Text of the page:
A new report issued by some of the nation's top retired military leaders, including the former Army chief of staff and President George W. Bush's former chief Middle East peace negotiator, warns that global warming poses a "serious threat to America's national security" with terrorism worsening, and that the U.S. will likely be dragged into fights over water and other shortages.
Joining calls already made by scientists and environmental activists, the Military Advisory Board called on the U.S. government to make major cuts in emissions of gases that cause global warming.
The report, "National Security and the Threat of Climate Change," warns that in the next 30 to 40 years there will be wars over water, increased hunger, instability from worsening disease and rising sea levels, and global warming-induced refugees. "The chaos that results can be an incubator of civil strife, genocide and the growth of terrorism," the report predicted.
"Climate change exacerbates already unstable situations," former U.S. Army chief of staff Gordon Sullivan told Associated Press Radio. "Everybody needs to start paying attention to what's going on. I don't think this is a particularly hard sell in the Pentagon. ... We're paying attention to what those security implications are."
Gen. Anthony "Tony" Zinni, Bush's former Middle East envoy, said in the report: "It's not hard to make the connection between climate change and instability, or climate change and terrorism."
The report was issued by the Alexandria, Va.-based, national security think-tank The CNA Corporation, and was written by six retired admirals and five retired generals. They warn that "projected climate change will seriously exacerbate already marginal living standards in many Asian, African and Middle Eastern nations," leading to greater political instability in those regions.
"Weakened and failing governments, with an already-thin margin for survival, foster the conditions for internal conflicts, extremism and movement toward increased authoritarianism and radical ideologies," the report said. "The U.S. will be drawn more frequently into these situations."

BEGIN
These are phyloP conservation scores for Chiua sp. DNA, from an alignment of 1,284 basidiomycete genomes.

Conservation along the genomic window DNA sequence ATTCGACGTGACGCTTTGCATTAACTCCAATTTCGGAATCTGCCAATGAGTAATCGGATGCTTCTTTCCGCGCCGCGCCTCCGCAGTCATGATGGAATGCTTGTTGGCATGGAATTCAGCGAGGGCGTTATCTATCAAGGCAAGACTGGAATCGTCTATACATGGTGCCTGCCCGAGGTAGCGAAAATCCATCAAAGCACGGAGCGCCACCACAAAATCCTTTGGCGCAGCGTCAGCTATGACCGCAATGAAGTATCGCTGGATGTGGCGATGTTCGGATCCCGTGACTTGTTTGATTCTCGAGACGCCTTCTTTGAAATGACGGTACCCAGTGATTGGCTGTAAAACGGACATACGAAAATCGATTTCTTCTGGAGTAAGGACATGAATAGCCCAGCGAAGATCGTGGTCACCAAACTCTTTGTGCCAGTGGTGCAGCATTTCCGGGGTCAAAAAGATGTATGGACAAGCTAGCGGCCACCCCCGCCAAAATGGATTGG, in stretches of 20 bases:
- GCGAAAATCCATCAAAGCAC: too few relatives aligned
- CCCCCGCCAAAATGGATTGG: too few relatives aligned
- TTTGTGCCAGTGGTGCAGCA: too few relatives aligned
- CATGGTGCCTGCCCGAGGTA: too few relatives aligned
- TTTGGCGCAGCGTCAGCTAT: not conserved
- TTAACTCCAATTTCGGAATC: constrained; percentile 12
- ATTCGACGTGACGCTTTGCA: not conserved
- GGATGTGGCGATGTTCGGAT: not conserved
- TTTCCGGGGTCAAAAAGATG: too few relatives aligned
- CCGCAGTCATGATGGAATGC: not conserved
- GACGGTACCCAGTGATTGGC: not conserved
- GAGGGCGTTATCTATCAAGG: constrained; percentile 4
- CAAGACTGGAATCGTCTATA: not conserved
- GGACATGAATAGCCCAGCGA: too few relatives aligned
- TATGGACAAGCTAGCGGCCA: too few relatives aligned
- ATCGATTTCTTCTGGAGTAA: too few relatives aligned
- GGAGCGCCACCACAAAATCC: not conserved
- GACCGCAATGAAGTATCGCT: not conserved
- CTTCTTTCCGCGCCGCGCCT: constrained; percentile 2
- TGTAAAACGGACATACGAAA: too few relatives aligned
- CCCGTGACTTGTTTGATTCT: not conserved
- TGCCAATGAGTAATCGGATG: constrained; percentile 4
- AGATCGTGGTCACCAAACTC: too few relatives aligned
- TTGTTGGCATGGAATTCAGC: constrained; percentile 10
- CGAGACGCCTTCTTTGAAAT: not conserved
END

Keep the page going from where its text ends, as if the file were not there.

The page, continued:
In a veiled reference to President Bush's refusal to join an international treaty to cut greenhouse gas emissions, the report said the U.S. government "must become a more constructive partner" with other nations to fight global warming and cope with its consequences.
The Bush administration has declined mandatory emission cuts in favor of voluntary methods. Other nations have committed to required reductions that kick in within a few years.
"We will pay for this one way or another," wrote Zinni, former commander of U.S. Central Command. "We will pay to reduce greenhouse gas emissions today, and we'll have to take an economic hit of some kind. Or we will pay the price later in military terms. And that will involve human lives. There will be a human toll."
Among the recommendations of the Military Advisory Board:
Top climate scientists said the report makes sense, and that increased national security risk is a legitimate global warming side-effect.
But the instability will happen sometime, Root agreed.
"We're going to have a war over water," Root said. "There's just not going to be enough water around for us to have for us to need to live with and to provide for the natural environment."
University of Victoria climate scientist Andrew Weaver said the military officers were smart to highlight the issue of refugees who flee unstable areas because of global warming.
"There will be tens of millions of people migrating, where are we going to put them?" Weaver said.
Weaver said that over the past years, scientists, who by nature are cautious, have been attacked by conservative activists when warning about climate change. This shows that it's not a liberal-conservative issue, Weaver said.
Vice Admiral Richard Truly, who also served as a shuttle astronaut and NASA administrator, claims he was agnostic as to the existence of climate change and the link to the burning of fossil fuels, until he began conducting research for this report. "I wasn't convinced by a person or any interest group," he wrote. "It was the data that got me."
"When you look at the Earth's horizon, you see an incredibly beautiful, but very, very thin line," Truly wrote. "You can see a tiny rainbow of color. That thin line is our atmosphere. And the real fragility of our atmosphere is that there's so little of it."
"Climate change is a national security issue," retired General. Gordon R. Sullivan, chairman of the Military Advisory Board and former Army chief of staff, said in releasing the report at a Washington news conference. "We found that climate instability will lead to instability in geopolitics and impact American military operations around the world."
"People are saying they want to be perfectly convinced about climate science projections," he said. "But speaking as a soldier, we never have 100 percent certainty. If you wait until you have 100 percent certainty, something bad is going to happen on the battlefield."
The report can be downloaded from CNA's Web site at SecurityAndClimate.cna.org.